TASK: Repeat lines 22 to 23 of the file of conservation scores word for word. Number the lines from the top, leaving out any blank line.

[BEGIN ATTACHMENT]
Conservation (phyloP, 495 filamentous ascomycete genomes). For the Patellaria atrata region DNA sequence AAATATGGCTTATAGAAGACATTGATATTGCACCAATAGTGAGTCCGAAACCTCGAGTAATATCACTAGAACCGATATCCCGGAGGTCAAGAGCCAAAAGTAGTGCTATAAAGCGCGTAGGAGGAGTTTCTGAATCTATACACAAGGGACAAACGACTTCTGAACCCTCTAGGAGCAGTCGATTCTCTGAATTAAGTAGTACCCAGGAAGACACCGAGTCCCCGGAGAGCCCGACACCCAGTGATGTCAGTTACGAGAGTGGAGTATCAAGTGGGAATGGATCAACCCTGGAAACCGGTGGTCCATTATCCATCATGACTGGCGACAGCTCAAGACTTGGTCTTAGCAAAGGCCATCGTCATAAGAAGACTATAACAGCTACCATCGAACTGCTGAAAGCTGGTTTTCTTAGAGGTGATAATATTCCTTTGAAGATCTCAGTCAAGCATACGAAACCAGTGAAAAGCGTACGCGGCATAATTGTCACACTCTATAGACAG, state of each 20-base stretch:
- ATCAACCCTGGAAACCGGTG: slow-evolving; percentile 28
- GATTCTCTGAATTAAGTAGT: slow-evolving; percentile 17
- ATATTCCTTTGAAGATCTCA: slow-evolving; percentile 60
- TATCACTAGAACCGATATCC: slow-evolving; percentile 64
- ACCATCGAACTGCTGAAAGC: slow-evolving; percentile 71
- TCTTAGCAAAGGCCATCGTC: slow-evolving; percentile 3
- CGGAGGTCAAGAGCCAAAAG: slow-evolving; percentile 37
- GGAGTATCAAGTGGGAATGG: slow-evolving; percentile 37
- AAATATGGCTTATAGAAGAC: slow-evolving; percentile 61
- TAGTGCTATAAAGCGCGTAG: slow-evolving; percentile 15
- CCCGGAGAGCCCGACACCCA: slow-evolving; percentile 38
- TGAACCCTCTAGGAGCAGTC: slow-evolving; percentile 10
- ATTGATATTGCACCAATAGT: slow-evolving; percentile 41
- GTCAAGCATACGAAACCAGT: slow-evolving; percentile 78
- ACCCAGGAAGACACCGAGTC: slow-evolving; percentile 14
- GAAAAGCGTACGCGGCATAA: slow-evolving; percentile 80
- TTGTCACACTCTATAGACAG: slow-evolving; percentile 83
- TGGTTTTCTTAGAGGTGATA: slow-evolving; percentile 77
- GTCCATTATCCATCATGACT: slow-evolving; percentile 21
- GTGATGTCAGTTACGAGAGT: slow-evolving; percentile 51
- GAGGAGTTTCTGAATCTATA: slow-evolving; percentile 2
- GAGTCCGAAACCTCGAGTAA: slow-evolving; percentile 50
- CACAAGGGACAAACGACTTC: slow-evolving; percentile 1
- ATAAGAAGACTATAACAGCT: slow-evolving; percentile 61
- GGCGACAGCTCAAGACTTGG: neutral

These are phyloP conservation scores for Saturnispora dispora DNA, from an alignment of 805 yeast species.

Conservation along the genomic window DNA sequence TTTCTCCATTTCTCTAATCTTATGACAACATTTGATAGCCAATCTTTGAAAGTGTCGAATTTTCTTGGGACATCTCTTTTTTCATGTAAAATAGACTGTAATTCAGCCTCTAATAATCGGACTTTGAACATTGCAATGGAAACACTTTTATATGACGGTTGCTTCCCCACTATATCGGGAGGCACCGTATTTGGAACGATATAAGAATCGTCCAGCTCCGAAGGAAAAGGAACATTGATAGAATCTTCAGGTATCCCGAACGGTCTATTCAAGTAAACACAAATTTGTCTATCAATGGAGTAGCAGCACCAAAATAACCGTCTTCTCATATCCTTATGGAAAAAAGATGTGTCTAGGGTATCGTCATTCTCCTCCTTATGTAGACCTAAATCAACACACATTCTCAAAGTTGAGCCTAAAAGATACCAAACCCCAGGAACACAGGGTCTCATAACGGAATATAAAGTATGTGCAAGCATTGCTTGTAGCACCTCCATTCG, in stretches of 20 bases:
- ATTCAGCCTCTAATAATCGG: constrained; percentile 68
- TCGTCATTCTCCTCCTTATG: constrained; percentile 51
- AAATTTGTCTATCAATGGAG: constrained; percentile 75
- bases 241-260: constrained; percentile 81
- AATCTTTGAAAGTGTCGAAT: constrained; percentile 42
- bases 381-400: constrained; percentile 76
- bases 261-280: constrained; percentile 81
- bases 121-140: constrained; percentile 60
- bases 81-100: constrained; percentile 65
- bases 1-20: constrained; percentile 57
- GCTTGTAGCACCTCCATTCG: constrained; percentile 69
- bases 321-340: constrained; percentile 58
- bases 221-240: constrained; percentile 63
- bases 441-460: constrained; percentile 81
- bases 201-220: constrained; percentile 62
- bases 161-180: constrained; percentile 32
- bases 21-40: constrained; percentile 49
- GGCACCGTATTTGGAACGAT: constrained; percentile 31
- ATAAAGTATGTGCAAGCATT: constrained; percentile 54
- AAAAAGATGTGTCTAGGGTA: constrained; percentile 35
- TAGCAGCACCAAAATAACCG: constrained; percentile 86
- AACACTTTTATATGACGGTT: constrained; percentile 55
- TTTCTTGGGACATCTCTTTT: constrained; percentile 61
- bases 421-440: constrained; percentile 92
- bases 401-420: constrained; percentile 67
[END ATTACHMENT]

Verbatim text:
- GAGGAGTTTCTGAATCTATA: slow-evolving; percentile 2
- GAGTCCGAAACCTCGAGTAA: slow-evolving; percentile 50